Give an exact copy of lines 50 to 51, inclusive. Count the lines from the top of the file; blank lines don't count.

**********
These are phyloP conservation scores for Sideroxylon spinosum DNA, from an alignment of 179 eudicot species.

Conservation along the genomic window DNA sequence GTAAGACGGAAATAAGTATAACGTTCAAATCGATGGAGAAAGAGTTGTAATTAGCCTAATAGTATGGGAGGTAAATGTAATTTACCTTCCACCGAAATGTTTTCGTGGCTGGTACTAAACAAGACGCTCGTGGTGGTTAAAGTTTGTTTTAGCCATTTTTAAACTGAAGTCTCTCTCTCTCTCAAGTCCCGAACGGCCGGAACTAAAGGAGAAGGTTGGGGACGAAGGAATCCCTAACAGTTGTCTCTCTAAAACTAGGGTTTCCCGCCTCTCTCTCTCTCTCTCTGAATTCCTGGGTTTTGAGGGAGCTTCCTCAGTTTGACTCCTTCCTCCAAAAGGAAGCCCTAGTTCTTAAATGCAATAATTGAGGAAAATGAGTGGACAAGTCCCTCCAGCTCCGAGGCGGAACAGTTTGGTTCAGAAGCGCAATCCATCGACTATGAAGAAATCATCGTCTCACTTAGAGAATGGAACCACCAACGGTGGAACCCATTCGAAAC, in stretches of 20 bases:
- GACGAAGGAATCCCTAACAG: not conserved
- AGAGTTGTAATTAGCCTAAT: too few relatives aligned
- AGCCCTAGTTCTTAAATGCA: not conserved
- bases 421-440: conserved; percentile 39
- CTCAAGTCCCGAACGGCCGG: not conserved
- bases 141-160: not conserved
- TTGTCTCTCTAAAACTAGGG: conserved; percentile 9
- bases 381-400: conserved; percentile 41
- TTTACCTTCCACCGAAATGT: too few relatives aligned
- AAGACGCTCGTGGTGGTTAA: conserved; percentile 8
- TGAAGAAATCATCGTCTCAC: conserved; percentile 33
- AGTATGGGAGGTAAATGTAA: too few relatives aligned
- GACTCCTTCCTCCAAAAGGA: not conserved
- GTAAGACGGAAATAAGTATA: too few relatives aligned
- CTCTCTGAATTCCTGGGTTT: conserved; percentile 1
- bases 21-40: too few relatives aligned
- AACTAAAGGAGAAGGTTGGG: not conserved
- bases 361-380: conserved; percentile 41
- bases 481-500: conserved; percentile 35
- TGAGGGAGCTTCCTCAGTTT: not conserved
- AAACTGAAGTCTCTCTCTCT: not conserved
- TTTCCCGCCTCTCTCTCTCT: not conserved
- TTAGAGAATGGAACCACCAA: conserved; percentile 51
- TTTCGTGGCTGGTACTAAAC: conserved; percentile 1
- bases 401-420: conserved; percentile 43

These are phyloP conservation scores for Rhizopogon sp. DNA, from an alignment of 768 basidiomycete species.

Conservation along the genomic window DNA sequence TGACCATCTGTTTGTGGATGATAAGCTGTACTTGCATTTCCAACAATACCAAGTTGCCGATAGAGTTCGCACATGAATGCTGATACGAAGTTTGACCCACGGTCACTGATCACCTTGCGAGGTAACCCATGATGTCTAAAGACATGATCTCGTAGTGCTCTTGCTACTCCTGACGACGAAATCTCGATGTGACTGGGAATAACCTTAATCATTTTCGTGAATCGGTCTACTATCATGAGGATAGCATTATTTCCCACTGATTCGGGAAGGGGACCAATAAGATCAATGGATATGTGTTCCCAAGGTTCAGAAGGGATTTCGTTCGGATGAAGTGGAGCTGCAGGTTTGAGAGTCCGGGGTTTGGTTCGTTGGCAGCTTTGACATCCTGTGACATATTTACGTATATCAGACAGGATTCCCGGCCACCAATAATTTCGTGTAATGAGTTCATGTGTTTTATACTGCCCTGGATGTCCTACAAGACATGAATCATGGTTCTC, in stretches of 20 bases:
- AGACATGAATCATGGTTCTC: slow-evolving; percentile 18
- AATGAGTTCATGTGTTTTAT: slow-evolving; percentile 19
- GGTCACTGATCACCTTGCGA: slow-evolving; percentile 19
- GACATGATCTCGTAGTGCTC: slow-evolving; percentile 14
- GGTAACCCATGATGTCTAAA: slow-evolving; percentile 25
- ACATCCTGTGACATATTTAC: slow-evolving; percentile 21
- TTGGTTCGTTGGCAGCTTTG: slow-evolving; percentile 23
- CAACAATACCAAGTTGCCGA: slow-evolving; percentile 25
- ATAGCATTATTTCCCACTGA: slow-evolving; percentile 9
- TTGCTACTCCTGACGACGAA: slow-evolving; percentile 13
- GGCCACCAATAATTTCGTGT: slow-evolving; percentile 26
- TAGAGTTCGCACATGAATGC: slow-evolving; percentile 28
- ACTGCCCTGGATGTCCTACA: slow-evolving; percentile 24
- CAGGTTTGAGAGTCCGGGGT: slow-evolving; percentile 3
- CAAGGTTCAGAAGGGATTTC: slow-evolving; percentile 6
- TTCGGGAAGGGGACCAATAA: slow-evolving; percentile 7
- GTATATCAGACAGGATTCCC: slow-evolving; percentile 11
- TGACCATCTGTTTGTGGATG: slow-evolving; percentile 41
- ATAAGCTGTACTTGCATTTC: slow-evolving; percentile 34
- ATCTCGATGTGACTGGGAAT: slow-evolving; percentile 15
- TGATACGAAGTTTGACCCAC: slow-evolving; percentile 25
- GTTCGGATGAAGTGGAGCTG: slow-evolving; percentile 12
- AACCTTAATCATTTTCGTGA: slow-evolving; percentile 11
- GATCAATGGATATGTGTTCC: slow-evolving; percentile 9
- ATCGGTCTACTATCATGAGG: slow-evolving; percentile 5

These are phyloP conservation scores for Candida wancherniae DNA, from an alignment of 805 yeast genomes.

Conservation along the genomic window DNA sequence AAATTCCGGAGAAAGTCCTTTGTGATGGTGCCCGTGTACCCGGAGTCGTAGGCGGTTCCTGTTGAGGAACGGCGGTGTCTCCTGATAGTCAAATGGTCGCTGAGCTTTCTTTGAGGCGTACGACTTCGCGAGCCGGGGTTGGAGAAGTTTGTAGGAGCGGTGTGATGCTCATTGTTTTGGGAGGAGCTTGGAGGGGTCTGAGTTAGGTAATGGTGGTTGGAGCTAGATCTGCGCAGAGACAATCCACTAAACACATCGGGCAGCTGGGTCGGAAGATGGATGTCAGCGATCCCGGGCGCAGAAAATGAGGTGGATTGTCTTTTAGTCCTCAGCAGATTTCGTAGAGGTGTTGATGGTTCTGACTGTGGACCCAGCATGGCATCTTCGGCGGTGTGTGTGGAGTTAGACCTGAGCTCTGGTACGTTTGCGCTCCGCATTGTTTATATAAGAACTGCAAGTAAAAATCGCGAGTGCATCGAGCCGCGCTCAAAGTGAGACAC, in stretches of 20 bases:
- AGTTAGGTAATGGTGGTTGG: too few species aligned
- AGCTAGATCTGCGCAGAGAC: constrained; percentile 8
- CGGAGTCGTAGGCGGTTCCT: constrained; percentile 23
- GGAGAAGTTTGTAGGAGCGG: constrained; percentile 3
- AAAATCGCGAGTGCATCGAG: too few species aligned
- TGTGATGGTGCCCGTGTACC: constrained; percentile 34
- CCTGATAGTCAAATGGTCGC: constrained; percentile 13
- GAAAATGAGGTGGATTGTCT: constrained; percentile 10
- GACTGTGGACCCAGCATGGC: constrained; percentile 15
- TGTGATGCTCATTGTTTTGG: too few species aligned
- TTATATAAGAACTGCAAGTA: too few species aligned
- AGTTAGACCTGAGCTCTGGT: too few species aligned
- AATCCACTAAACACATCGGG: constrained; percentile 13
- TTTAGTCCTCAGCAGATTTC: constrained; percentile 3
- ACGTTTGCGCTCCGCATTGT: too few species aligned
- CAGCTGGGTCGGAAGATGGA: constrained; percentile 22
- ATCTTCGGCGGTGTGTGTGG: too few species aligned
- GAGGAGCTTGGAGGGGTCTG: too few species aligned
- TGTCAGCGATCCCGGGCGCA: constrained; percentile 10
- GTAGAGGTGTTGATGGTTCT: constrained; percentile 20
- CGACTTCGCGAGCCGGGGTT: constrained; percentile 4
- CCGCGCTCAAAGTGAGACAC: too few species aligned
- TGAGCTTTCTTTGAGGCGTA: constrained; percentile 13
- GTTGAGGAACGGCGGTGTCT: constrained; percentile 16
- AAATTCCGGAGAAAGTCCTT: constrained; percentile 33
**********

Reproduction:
- TGATACGAAGTTTGACCCAC: slow-evolving; percentile 25
- GTTCGGATGAAGTGGAGCTG: slow-evolving; percentile 12